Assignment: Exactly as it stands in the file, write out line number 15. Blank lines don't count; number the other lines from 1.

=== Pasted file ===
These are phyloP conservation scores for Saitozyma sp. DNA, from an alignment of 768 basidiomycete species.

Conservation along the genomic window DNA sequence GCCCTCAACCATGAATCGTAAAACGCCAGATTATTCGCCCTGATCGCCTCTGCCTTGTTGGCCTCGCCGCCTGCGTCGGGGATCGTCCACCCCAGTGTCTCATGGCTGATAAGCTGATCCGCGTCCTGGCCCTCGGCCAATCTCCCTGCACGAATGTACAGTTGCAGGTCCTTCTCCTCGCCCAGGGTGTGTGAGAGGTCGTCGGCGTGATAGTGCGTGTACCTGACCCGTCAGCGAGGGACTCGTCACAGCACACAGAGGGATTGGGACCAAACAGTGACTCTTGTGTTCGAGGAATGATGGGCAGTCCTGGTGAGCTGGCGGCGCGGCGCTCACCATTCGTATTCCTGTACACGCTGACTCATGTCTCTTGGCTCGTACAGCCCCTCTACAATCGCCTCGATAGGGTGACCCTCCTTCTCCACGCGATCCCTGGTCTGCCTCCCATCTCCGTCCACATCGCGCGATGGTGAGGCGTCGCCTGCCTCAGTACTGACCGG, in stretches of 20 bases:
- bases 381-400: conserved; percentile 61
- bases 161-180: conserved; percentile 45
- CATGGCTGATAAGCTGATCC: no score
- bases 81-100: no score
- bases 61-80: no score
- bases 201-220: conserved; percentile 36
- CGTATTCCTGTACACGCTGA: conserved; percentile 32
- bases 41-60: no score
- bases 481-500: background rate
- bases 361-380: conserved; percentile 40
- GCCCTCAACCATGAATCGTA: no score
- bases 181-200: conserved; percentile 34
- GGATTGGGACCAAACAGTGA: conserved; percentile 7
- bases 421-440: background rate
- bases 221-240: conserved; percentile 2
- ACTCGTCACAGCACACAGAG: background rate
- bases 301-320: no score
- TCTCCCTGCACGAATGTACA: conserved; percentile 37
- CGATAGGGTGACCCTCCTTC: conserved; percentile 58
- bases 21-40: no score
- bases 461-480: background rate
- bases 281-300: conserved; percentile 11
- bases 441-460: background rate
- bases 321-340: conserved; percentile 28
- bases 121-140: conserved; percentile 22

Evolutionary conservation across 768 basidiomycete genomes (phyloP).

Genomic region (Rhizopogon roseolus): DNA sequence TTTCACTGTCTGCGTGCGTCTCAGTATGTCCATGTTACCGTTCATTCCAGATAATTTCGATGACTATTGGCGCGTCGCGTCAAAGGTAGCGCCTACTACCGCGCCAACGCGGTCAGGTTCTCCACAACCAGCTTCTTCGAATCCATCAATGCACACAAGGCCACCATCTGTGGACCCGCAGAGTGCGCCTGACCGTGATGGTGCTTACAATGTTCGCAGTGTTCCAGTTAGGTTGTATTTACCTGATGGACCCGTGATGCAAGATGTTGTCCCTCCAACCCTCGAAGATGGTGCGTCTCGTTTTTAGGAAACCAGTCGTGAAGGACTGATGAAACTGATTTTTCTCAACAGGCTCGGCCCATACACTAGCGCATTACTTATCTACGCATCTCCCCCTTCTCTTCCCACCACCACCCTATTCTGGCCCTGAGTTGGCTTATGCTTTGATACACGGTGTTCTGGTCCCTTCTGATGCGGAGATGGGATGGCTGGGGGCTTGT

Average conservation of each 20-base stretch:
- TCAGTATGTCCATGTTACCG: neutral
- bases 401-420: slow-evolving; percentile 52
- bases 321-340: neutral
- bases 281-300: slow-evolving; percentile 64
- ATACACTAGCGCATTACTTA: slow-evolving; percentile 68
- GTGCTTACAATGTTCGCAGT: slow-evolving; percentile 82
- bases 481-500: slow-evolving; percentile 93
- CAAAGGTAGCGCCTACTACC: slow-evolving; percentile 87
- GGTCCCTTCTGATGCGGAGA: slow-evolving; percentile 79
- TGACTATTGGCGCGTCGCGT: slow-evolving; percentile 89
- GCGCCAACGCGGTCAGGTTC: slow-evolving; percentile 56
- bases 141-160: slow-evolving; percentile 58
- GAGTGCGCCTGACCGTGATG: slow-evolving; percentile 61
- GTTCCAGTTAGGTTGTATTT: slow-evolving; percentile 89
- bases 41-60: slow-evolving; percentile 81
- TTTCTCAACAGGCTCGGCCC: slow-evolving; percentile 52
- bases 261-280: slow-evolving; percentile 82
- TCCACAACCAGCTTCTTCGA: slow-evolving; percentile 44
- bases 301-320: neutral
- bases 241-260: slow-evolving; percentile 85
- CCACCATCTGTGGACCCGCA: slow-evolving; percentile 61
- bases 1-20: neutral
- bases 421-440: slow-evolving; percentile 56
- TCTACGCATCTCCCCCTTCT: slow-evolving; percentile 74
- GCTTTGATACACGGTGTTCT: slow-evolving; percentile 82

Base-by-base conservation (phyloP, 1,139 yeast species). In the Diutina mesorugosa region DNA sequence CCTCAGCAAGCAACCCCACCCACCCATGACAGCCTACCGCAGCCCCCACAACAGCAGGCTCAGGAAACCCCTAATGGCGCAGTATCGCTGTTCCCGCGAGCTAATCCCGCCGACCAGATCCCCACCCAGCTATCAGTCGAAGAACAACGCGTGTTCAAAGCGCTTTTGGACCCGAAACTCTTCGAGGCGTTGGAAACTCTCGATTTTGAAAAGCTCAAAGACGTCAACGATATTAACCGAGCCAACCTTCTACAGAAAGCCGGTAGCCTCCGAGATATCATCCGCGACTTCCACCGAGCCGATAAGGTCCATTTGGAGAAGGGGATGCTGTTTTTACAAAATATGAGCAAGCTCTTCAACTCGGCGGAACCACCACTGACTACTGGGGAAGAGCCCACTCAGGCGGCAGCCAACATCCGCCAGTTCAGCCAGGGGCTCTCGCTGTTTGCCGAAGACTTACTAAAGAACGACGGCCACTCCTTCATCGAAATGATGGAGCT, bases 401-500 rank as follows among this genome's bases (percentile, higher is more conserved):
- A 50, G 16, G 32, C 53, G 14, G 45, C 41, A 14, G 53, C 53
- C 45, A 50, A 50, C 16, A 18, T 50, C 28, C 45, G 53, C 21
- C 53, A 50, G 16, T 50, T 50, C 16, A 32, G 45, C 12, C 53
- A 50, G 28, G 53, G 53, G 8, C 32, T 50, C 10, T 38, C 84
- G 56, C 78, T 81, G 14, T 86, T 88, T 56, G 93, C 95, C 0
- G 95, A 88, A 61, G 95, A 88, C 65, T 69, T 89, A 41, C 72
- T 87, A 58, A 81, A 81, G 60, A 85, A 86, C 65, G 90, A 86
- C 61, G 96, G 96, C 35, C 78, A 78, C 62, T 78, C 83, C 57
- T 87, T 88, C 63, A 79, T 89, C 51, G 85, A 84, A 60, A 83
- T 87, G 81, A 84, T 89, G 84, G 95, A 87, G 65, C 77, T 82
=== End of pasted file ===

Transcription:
- GGATTGGGACCAAACAGTGA: conserved; percentile 7